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The darkroom dilemma…

So I’ve spent most of this week cleaning out the new studio space. It’s surprising how much rubbish there was in there.

Heres some quick snaps of the progress so far…
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And the progress so far today…

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Initially I was going to put up some solid stud walls in that right hand corner. Board over the window and make it all light tight. This would mean losing one window space and nearly a quarter of the floor space.

My second thought was of two folding walls, when closed they would box in the sink (in the window space) and adjacent wall. This would open up the floor space but still lose the window.

My third option is one of light tight curtains coming from each wall. A roller black out blind for the window, maybe leaving lower section covered with rubylith.

The latter two options would mean making a ceiling box section to make it light tight as the ceiling isn’t exactly flat. Plenty of beams, pipes and wires.

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Just to convince me further, I ripped the lower section of “insulation” of the right hand window and its amazing how much light it lets in. So it seems a real shame to board/block out that window.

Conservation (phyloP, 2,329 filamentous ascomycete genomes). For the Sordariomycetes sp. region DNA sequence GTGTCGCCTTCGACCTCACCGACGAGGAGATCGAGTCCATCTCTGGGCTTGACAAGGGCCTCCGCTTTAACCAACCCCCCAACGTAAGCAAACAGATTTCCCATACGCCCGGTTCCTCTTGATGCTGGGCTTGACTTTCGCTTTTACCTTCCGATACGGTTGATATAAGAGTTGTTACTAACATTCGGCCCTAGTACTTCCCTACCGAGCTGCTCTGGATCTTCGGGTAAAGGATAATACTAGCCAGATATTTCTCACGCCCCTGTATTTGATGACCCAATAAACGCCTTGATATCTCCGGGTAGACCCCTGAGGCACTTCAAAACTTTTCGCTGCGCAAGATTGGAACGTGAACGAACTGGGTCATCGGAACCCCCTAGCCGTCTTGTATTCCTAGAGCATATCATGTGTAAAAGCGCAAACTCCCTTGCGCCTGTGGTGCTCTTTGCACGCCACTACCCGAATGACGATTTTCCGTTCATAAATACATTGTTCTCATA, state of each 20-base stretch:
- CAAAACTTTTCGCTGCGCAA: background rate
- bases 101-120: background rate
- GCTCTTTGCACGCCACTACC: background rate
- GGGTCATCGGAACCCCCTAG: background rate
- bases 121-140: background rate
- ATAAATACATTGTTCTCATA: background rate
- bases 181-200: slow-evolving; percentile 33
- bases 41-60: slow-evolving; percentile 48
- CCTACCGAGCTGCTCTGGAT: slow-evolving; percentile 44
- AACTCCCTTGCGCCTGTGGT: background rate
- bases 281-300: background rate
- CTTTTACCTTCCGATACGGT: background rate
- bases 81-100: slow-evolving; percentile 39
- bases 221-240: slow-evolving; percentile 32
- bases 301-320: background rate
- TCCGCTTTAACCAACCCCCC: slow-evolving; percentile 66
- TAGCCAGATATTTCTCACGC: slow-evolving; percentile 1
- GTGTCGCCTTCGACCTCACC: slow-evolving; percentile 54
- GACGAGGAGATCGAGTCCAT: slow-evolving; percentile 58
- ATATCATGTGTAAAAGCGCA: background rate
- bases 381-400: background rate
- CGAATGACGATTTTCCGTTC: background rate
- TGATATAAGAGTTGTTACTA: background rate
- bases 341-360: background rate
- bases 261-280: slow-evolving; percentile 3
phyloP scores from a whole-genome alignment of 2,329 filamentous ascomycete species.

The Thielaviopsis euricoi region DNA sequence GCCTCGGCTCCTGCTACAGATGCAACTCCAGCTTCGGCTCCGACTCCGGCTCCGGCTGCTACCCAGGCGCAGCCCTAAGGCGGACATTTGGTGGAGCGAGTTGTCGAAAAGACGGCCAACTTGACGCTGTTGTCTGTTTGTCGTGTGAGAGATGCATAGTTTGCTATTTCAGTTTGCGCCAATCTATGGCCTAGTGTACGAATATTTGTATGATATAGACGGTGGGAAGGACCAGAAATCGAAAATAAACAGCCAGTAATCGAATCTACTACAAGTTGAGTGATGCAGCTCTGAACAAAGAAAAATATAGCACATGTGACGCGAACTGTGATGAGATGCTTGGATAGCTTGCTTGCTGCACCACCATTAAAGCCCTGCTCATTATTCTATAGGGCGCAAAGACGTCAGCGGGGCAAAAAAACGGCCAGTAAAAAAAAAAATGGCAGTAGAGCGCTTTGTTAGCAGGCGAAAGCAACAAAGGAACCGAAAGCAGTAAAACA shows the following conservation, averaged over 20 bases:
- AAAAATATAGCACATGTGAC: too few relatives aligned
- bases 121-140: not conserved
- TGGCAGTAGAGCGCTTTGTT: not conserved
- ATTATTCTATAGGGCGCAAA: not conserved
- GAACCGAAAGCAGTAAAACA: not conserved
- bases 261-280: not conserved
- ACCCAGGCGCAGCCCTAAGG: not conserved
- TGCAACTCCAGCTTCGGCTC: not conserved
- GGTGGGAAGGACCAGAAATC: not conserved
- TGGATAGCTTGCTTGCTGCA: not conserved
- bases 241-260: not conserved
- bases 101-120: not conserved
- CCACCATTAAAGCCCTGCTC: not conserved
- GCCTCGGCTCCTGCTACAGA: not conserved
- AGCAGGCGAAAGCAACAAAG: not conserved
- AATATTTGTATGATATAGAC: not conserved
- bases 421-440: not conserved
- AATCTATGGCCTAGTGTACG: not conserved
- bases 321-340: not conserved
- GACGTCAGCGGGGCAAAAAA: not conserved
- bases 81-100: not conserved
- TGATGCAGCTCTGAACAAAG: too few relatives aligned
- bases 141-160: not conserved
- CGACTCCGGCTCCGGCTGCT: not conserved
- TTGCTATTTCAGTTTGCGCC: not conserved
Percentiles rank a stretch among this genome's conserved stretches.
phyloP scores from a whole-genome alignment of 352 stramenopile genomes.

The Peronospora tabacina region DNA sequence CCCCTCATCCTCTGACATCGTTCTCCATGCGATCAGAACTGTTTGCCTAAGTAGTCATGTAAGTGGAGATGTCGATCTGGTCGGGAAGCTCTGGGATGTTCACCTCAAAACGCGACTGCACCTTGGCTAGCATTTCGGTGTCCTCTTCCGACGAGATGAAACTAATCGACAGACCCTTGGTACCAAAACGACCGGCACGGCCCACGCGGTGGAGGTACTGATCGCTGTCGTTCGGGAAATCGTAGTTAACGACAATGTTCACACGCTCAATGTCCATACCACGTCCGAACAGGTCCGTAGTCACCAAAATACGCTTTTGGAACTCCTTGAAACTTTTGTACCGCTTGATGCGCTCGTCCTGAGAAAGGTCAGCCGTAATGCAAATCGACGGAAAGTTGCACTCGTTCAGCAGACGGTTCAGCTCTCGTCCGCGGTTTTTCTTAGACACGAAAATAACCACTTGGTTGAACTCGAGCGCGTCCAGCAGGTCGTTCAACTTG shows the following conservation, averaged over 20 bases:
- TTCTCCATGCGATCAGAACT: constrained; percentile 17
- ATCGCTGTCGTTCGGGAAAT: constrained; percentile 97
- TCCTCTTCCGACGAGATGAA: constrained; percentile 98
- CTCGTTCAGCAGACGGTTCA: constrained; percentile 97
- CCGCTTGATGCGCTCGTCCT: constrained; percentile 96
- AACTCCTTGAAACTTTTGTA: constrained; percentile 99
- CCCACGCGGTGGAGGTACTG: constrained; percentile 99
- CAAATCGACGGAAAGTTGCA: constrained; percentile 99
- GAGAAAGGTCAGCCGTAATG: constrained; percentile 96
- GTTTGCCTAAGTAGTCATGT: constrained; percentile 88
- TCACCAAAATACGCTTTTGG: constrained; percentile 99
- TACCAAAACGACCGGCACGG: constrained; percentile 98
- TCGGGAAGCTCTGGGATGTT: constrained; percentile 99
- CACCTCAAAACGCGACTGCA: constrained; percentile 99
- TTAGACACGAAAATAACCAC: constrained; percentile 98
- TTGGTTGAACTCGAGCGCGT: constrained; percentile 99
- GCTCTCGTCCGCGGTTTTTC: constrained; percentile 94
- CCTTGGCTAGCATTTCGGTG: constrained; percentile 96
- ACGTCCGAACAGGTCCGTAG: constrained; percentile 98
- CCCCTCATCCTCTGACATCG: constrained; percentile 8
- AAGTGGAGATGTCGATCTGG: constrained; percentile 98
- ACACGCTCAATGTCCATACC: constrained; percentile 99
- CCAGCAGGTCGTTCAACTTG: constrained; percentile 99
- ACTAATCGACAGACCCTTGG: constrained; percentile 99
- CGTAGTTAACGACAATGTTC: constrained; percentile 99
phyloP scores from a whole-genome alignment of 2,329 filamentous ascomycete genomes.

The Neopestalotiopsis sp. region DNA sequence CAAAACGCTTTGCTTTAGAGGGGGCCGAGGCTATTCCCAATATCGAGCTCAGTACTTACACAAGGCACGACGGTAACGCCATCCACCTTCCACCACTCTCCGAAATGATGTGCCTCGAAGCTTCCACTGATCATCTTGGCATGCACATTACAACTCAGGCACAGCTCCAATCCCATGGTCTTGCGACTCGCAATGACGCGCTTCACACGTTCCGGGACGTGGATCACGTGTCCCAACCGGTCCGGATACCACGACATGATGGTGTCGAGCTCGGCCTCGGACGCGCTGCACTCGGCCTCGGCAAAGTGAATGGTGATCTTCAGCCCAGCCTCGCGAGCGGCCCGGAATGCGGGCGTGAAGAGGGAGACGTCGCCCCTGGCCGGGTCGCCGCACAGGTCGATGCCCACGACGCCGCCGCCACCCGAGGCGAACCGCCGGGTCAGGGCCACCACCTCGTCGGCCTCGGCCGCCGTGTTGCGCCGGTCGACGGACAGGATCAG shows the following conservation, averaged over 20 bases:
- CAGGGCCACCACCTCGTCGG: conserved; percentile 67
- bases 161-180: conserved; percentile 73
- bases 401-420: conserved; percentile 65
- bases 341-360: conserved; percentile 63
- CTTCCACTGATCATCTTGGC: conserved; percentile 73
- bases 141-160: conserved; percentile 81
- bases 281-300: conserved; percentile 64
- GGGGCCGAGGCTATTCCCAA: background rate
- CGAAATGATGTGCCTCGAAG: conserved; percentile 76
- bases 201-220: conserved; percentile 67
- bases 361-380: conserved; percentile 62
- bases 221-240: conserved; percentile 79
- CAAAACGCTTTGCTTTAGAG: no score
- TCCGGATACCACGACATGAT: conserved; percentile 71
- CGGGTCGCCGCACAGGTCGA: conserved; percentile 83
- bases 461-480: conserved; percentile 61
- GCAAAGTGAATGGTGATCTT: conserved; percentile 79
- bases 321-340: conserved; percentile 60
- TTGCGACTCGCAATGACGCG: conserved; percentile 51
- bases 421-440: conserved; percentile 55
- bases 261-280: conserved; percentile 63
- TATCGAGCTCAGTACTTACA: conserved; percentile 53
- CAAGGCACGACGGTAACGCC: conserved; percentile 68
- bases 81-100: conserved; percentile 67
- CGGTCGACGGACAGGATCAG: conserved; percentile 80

Any suggestion people might have I’d love to hear from you…

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6 Comments

  1. Posted March 15, 2013 at 7:10 PM | #

    I would keep open the windows. So much beautifull light and you are blocking it for a darkroom. Just extend the drain to an other corner.
    Juts my thoughts.

  2. Posted March 15, 2013 at 7:13 PM | #

    Hi Alex, Thanks, I did think of using the other side of the room but didn’t fancy having drainage pipes running across the studio to the exterior wall.

  3. Posted March 15, 2013 at 8:05 PM | #

    If you are only doing collodion in there how about screening the window with ruby lith – then you’d have a safelight window? Not much good if you need total darkness for modern films of course.

  4. Posted March 15, 2013 at 8:20 PM | #

    It’ll also for be film dev and printing etc. I have a roll of rubylith which I thought of doing the lower section of the window, with a blackout blind for the rest of it. Could then easily cover up the lower section when needed.

  5. Jay Philbin
    Posted March 15, 2013 at 9:14 PM | #

    In what direction are the windows pointing – if they point North, you have some great natural light for wetplate work…

  6. Posted March 15, 2013 at 9:16 PM | #

    They face North East, Jay. We dont have much sunshine in Manchester though 😉

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